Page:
This article is an excerpt from the Shortform book guide to "Mountains Beyond Mountains" by Tracy Kidder. Shortform has the world's best summaries and analyses of books you should be reading.
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Who is Tracy Kidder and how did he meet Paul Farmer? Why did he want to learn about Farmer’s life?
Tracy Kidder was embedded with US Army officials during a political intervention in Haiti: the US was attempting to restore Haiti’s leader Jean-Bertrand Aristide to power, after he had been removed by the military junta.
Read on to learn about Tracy Kidder and Paul Farmer.
Tracy Kidder: Connecting With Paul Farmer
Kidder first met Farmer in 1994 during a political intervention in Haiti. Kidder was embedded with US Army officials who were attempting to restore a democratic leader, Jean-Bertrand Aristide, in Haiti, which had been ruled by a military junta for the previous three years. Kidder and Farmer happened to be taking the same flight on the way back to the states, and Kidder used the opportunity to learn about Farmer’s life.
Farmer was 35 years old and worked part of the year at a hospital in Boston. For the rest of the year, he worked at his hospital in rural Haiti. Farmer was frustrated by how many diseases around the world would be preventable if people were only given the appropriate treatment. He thought that people in the US, particularly “white liberals,” needed to recognize that big change couldn’t happen without some sacrifice on their part. For example, Farmer hoped that if someone learned about a disease afflicting the poor, they’d give money to help treat it rather than assuming it’d resolve itself.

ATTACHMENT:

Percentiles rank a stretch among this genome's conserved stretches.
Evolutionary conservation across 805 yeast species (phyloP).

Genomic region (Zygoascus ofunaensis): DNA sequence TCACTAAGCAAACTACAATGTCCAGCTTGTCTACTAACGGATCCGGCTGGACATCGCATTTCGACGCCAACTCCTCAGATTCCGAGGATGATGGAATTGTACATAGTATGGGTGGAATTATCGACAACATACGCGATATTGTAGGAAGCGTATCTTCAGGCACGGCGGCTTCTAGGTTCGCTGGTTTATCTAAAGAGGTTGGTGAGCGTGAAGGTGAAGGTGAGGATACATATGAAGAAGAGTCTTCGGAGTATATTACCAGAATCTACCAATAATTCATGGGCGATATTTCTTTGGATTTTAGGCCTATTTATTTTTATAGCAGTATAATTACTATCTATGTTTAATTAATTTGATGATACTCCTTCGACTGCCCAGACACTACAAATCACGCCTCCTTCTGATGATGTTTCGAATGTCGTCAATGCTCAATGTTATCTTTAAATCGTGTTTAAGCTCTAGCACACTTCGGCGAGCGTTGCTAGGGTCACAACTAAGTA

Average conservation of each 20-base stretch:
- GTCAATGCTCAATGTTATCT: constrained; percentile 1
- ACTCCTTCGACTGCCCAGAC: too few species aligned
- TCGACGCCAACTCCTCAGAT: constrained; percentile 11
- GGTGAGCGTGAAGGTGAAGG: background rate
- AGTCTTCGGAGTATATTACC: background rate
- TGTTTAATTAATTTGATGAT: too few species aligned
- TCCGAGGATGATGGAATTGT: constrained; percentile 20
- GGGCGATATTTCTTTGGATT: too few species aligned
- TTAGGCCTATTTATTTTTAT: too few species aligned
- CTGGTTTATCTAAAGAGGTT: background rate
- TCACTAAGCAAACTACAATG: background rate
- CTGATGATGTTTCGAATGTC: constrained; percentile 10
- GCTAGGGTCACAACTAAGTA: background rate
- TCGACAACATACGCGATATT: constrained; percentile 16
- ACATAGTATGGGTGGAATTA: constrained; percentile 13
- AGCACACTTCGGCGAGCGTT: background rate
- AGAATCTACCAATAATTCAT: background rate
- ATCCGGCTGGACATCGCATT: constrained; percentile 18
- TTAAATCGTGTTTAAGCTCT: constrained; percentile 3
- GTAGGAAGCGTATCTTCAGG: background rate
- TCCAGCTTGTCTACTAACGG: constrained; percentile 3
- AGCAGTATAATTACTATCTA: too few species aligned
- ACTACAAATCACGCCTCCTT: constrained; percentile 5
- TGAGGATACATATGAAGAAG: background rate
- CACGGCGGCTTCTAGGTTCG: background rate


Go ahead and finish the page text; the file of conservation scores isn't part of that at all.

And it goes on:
Later, Tracy Kidder had dinner with Farmer in Boston. He wanted to use Farmer’s knowledge of Haiti to inform his reporting on the US’s political intervention aimed at restoring Haiti’s democratic government.
In 2000, Kidder visited Farmer in Haiti to observe the area and the hospital he worked in first-hand. Farmer’s hospital was called Zanmi Lasante, meaning “Partners in Health” in Creole. It served a great need for medical care in the local area. Though there were other hospitals and clinics, many required patients to pay more than they could afford for treatment, including for the medical equipment used to treat them, like gloves. Furthermore, many clinics lacked basic sanitation.
In contrast, though the staff at Zanmi Lasante sometimes made mistakes or botched lab testing, they were able to offer more affordable services. Farmer insisted that the hospital treat nearly everyone, regardless of their ability to pay.
Some of Farmer’s accomplishments included:
- Serving one million people in the local area, including with a staff of community health workers who treated people with tuberculosis in their homes for a fraction of the cost of treatment in the US
- Reducing transmission of HIV from mothers to babies
- Funding construction of sanitary water systems and schools
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Here's what you'll find in our full Mountains Beyond Mountains summary:
- How Dr. Paul Farmer came to operate a hospital in Haiti
- What the connection is between sorcery and tuberculosis
- How Dr. Farmer's organization is a model for treating patients in poor countries